Online vandals, apparently operating from Pakistan, broke into the computer hosting Mitnick's Web site on Sunday and replaced his front page with one of their own. As a result, four Web addresses belonging to Mitnick, including KevinMitnick.com and MitnickSecurity.com, displayed an explicit message on Mitnick and hacking.
"The Web hosting provider that hosts my sites was hacked," Mitnick told CNET News.com in an interview Monday. "Fortunately, I don't keep any confidential data on my Web site, so it wasn't that serious. Of course, it is embarrassing to be defaced--nobody likes it."
Mitnick's name isfor many. He was caught by the FBI in 1995 after a well-publicized pursuit and for wire and computer fraud. Today, he is a consultant, has written two books, and spends much of his time on the road at speaking engagements.
Mitnick heard out about the defacement on Sunday afternoon, shortly after the initial compromise, he said. The attackers gained complete control over the server that hosts his site as well as others at hosting provider Hostedhere, Mitnick said. It is common that hosting companies store multiple customers' Web sites on one server.
"The attackers from Pakistan took over that whole box. There were a whole bunch of customers, including myself, but my site was the only one defaced, so I was probably the target," Mitnick said. The server was taken offline to be reinstalled, Mitnick said. The Web site was still offline as of late Monday afternoon Pacific Time.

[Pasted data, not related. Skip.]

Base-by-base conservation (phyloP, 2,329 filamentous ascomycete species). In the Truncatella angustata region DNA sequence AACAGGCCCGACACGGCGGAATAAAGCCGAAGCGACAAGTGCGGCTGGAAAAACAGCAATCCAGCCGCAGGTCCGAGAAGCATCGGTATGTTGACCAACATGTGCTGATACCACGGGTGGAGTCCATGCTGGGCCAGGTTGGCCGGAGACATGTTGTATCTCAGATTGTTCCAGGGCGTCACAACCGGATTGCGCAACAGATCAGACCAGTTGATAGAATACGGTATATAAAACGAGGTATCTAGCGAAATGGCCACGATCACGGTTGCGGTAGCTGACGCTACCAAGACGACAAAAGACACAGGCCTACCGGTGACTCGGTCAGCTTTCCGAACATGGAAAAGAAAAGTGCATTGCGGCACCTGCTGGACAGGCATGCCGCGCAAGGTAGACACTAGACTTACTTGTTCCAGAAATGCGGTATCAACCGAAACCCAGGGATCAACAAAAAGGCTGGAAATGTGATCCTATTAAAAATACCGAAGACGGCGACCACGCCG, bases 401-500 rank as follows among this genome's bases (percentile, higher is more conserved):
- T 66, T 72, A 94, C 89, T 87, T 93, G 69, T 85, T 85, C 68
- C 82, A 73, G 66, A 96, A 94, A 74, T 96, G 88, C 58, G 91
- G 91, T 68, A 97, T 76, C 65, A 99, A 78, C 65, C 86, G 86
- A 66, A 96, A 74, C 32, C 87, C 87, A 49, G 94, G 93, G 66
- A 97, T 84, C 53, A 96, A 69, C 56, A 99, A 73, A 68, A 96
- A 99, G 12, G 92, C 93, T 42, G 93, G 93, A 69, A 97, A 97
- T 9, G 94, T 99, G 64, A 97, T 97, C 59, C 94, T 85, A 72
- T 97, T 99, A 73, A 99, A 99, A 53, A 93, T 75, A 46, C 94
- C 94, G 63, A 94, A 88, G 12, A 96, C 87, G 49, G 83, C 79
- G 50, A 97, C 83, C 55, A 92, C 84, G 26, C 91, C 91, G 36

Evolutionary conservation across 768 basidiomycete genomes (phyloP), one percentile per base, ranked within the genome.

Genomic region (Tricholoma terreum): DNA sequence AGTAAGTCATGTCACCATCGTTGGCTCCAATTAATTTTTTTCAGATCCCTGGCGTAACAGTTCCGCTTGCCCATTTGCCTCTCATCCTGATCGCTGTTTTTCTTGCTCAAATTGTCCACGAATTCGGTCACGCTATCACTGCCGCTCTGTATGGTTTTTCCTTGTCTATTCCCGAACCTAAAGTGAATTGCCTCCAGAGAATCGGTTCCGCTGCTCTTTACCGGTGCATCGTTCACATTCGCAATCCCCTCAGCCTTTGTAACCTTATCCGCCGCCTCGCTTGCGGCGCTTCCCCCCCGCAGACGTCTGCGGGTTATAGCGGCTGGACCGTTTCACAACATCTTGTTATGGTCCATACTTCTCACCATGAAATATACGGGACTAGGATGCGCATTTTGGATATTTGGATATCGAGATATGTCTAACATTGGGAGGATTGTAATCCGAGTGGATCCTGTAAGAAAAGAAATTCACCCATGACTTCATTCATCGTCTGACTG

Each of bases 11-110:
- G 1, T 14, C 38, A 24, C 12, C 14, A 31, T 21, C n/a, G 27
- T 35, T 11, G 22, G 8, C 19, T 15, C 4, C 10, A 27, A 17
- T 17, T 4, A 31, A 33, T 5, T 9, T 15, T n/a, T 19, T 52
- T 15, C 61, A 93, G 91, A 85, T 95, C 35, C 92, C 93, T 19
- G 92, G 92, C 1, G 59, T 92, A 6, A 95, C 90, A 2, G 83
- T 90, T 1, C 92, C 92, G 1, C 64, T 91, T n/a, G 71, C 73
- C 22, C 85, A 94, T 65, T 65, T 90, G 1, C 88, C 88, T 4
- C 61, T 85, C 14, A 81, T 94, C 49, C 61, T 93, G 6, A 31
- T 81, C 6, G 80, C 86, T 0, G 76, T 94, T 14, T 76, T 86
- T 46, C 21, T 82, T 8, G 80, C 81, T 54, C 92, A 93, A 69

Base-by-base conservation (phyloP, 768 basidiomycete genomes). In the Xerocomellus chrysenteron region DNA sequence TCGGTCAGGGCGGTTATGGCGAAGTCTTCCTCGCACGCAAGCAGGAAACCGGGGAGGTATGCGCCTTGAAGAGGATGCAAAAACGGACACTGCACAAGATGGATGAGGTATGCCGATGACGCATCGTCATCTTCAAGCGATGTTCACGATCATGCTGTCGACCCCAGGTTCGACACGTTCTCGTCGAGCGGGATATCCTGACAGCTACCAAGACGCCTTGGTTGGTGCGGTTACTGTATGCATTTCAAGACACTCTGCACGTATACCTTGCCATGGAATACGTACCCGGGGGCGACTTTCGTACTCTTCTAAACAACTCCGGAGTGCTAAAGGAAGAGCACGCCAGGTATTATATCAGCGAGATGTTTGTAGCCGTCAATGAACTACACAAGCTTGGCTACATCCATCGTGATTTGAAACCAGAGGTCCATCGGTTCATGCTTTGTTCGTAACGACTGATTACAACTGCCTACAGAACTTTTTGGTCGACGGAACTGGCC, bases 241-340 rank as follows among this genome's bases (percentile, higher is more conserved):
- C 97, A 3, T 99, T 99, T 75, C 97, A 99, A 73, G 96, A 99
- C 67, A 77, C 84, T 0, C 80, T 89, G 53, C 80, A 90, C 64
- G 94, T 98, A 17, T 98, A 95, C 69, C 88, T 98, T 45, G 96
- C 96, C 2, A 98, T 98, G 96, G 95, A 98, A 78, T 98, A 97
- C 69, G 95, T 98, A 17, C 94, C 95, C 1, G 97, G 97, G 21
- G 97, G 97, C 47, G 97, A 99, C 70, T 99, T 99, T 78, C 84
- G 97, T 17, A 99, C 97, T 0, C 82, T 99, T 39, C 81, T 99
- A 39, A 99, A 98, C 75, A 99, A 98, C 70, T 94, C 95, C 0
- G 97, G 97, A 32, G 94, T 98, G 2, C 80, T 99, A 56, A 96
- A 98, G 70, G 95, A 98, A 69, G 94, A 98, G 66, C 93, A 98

Web site defacements still occur, but they have become less high profile in recent years as.
The message placed on Mitnick's Web site started with: "ZMOG!! THE MITNICK GOTZ OWNED!!" and continues with expletives and a picture of Mitnick with some modifications. Security Web site Zone-H first reported the hack on Monday and has screenshots of the replaced Web pages.
Defacing Web sites is akin to graffiti in the brick-and-mortar world. "It is kind of stupid; they do it for the attention," Mitnick said. "When I was a hacker, I never stooped to defacing sites because that was more like vandalism; that wasn't any fun. It is more about getting in and being stealth and looking around and exploring."
So far, Mitnick doesn't know how the server containing his Web site was compromised. He plans to investigate that at a later time. It could be that a security flaw on one of the other Web sites that was hosted on the same server gave the attackers a way into Mitnick's portion of the machine, he said.
"When you're with Web hosting companies, your security is as good as theirs. You just have to live with that," Mitnick said. "When you want to raise the bar, you have to set it up yourself. I don't have the time to maintain a Web site."
Hostedhere, Mitnick's hosting provider located in Greenville, S.C., did not immediately respond to an e-mail seeking comment.
"They do a good job. I don't think they're insecure," Mitnick said, adding that he would switch Web hosting providers only if his site gets hacked continuously.
This isn't the first time that a Mitnick Web site has been defaced. Three years ago, a site set up by Mitnick's supporters was repeatedly hacked. Mitnick did not operate those sites. He was not allowed to use computers at that time as part of the terms of his supervised release from prison, he said.